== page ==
Happy birthday? Relative age benefits and decrements on the rocky road

Neil Mccarthy, Jamie Taylor, Andrew Cruickshank, Dave Collins

Research output: Contribution to journalArticlepeer-review

Abstract / Description of output

(1) Background: There is abundant literature in talent development investigating the relative age effect in talent systems. There is also growing recognition of the reversal of relative age advantage, a phenomenon that sees significantly higher numbers of earlier born players leaving talent systems before the elite level. However, there has been little investigation of the mechanisms that underpin relative age, or advantage reversal. This paper aimed to investigate (a) the lived experience of relative age in talent development (TD) systems, (b) compare the experience of early and late born players, and (c) explore mechanisms influencing individual experiences. (2) Methods: interviews were conducted with a cohort of near elite and elite rugby union players. Data were subsequently analysed using reflexive thematic analysis and findings considered in light of eventual career status. (3) Results: challenge was an ever-present feature of all players journeys, especially at the point of transition to senior rugby. Psycho-behavioural factors seemed to be a primary mediator of the response to challenge. (4) Conclusions: a rethink of approach to the relative age effect is warranted, whilst further investigations of mechanisms are necessary. Relative age appears to be a population-level effect, driven by challenge dynamics.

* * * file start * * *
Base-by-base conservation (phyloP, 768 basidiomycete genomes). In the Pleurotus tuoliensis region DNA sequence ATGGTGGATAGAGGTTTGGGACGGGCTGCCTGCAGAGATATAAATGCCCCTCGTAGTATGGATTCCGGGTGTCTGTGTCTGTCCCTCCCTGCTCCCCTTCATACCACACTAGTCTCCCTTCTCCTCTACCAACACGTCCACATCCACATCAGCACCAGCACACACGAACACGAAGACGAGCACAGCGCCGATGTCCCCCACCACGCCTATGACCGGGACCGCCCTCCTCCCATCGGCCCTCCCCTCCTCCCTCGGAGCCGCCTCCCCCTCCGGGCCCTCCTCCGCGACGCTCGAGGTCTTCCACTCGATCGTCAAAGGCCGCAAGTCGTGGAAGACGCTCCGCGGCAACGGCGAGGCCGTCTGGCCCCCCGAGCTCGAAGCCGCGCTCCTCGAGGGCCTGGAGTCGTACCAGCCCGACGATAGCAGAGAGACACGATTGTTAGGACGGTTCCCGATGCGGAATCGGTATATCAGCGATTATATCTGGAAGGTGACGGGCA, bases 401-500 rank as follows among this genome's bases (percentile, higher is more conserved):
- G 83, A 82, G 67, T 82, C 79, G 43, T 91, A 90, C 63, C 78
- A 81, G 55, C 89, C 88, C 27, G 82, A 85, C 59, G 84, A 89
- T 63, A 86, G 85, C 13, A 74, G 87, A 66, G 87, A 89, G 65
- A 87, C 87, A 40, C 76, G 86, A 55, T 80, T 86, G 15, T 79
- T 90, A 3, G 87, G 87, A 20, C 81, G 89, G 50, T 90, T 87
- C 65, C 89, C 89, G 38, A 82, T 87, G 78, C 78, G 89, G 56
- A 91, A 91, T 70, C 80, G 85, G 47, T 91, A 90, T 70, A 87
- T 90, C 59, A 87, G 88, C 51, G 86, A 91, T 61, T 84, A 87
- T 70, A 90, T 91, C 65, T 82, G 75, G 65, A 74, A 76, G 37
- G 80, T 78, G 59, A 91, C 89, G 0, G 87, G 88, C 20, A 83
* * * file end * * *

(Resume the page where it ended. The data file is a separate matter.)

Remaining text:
Original languageEnglish
Pages (from-to)82
JournalSports
Volume10
Issue number6
Early online date24 May 2022
DOIs
Publication statusE-pub ahead of print - 24 May 2022

Keywords / Materials (for Non-textual outputs)

  • talent identification
  • talent development
  • challenge

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